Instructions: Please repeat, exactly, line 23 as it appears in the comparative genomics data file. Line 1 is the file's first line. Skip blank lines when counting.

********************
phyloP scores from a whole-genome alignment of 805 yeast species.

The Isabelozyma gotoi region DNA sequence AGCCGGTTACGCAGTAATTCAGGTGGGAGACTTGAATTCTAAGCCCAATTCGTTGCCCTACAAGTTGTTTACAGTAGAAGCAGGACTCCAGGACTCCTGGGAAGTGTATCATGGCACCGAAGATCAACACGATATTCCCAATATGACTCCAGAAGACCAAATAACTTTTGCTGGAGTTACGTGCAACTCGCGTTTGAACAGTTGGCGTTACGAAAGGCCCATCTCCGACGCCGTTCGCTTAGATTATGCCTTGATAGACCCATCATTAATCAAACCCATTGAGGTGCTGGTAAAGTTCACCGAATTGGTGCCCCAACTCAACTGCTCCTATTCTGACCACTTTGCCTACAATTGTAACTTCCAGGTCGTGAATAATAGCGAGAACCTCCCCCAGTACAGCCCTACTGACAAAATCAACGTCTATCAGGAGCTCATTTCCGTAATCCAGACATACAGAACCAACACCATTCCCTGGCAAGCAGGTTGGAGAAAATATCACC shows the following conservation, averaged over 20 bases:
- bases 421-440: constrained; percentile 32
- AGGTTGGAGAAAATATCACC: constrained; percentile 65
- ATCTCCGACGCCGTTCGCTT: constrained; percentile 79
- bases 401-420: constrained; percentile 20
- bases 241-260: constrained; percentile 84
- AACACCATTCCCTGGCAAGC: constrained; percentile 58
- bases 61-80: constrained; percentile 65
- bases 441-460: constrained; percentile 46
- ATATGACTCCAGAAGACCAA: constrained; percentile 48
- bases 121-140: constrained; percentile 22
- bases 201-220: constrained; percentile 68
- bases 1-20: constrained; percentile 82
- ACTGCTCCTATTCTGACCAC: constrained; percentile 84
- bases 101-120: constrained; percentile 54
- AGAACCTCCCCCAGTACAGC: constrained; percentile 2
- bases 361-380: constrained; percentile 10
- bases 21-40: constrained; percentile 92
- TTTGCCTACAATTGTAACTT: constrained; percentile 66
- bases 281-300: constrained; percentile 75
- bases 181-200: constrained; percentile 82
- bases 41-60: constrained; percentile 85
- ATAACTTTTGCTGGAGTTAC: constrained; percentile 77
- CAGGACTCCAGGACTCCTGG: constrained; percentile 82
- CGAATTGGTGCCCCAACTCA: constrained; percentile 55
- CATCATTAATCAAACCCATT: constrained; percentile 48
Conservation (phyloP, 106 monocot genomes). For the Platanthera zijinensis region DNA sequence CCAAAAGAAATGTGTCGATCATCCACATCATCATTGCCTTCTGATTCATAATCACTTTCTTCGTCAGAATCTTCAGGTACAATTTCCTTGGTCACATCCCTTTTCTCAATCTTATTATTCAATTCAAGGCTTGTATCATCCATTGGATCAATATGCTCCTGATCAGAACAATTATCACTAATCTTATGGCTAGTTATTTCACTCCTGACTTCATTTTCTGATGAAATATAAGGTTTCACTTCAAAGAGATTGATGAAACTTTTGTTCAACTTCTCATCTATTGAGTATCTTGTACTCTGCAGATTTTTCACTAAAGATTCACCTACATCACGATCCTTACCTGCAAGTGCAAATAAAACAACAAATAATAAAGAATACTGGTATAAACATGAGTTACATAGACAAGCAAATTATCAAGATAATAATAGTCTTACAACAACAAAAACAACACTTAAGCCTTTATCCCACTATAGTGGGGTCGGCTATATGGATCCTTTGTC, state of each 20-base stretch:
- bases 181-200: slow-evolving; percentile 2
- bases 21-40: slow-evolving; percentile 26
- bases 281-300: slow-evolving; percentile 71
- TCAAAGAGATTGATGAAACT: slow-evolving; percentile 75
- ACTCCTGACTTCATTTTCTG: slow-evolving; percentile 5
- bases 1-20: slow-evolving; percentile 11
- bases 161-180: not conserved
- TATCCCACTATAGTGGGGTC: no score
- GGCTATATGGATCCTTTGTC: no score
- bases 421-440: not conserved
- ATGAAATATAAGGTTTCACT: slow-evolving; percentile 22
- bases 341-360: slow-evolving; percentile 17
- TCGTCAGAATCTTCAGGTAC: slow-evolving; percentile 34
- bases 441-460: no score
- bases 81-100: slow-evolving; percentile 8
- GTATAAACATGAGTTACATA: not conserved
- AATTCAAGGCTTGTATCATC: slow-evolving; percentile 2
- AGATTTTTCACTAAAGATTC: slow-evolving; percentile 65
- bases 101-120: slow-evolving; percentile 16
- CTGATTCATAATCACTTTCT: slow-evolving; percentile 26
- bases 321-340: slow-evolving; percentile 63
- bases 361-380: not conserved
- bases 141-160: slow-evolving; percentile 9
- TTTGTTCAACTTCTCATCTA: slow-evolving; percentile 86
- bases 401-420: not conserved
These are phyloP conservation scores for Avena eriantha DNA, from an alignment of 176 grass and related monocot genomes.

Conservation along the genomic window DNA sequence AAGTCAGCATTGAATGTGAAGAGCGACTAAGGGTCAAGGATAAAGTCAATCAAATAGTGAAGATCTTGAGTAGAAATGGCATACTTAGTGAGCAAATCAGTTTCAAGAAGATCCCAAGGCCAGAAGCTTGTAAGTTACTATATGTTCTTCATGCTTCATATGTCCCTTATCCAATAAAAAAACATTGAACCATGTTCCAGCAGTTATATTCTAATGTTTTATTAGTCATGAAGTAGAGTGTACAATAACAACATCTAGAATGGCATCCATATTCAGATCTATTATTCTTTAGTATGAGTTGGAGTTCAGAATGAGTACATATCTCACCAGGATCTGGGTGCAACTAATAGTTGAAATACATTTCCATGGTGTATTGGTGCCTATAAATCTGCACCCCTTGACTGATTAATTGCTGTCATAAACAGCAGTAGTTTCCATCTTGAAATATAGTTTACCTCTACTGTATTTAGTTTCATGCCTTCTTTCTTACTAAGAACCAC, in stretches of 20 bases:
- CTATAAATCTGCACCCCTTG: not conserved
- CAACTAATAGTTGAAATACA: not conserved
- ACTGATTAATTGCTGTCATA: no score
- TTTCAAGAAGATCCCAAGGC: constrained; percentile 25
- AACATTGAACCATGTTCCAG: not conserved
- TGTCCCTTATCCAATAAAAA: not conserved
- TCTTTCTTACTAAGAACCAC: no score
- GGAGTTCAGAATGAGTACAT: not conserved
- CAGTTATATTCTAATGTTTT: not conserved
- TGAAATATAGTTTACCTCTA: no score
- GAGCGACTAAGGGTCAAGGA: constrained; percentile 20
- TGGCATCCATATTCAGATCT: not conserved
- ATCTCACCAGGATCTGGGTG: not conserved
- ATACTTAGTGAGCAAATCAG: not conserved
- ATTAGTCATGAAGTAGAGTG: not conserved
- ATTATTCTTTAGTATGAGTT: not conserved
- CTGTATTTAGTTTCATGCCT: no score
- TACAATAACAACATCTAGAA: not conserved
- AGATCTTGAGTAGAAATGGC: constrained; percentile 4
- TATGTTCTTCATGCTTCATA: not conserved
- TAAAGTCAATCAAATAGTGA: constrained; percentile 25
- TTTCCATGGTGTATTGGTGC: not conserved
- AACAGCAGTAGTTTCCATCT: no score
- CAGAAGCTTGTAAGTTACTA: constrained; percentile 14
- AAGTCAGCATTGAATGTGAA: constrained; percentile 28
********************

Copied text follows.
- bases 41-60: constrained; percentile 85